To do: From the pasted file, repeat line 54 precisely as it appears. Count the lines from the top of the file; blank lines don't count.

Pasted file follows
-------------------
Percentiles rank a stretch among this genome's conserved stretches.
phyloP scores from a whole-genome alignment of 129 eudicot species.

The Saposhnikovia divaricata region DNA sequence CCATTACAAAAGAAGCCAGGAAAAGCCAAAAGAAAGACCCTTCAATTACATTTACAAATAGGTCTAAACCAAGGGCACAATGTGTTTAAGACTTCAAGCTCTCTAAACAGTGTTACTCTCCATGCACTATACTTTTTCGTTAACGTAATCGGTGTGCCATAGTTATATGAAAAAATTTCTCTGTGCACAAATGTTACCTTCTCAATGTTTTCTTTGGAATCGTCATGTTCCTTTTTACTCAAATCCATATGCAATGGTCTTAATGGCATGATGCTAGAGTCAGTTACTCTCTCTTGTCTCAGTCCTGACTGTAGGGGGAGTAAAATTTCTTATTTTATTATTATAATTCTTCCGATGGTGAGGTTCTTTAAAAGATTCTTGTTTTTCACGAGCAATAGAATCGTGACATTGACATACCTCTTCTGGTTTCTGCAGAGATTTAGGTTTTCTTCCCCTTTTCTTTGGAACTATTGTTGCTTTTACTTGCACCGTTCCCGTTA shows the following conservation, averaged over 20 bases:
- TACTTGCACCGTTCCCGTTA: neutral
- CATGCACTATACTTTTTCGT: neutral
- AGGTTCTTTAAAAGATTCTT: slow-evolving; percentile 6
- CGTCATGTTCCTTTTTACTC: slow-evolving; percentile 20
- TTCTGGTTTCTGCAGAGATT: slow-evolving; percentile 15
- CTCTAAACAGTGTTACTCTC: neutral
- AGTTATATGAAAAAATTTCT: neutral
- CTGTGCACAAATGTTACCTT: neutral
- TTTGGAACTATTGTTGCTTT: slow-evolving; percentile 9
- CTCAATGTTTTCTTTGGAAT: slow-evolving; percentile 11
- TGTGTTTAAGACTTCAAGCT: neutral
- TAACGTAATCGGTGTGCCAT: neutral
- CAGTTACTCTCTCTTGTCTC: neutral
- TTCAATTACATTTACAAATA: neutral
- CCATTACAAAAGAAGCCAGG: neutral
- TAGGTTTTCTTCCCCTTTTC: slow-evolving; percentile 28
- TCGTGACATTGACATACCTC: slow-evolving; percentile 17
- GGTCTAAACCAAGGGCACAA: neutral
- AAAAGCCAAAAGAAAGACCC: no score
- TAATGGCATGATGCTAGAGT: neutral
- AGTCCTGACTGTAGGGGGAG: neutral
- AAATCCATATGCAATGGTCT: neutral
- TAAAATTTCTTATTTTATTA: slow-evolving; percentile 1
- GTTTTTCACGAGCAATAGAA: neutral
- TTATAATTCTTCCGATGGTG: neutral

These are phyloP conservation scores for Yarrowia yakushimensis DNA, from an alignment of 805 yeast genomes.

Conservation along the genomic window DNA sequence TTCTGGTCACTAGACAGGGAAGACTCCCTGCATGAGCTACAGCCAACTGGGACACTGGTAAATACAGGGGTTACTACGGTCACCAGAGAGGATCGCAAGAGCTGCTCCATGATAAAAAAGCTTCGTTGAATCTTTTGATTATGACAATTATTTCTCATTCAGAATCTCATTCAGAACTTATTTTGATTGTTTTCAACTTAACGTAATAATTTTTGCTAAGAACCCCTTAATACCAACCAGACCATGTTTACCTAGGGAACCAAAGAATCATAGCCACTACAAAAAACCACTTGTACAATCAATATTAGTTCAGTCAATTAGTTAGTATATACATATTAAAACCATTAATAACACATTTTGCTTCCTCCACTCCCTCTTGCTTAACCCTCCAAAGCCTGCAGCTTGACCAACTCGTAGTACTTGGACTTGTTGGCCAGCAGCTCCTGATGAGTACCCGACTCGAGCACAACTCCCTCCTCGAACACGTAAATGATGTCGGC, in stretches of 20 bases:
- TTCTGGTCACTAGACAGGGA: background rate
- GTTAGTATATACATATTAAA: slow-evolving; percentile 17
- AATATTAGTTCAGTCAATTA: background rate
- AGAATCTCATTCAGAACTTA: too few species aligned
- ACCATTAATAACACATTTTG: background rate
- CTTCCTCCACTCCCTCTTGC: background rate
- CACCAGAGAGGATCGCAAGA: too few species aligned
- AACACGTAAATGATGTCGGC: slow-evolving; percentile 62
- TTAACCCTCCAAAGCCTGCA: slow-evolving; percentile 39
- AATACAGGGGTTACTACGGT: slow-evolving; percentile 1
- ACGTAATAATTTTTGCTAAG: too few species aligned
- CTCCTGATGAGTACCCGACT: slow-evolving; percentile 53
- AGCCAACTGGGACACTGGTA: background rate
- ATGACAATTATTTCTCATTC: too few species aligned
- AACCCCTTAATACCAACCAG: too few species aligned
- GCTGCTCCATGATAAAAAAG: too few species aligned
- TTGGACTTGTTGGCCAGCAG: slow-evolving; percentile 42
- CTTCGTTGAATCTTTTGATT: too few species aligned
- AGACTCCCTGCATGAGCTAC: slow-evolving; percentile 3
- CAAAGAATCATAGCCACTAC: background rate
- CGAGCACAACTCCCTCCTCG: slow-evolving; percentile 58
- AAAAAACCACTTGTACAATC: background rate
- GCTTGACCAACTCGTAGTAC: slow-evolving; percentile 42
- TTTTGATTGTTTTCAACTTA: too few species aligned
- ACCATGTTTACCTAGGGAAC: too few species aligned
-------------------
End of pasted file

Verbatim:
- TTTTGATTGTTTTCAACTTA: too few species aligned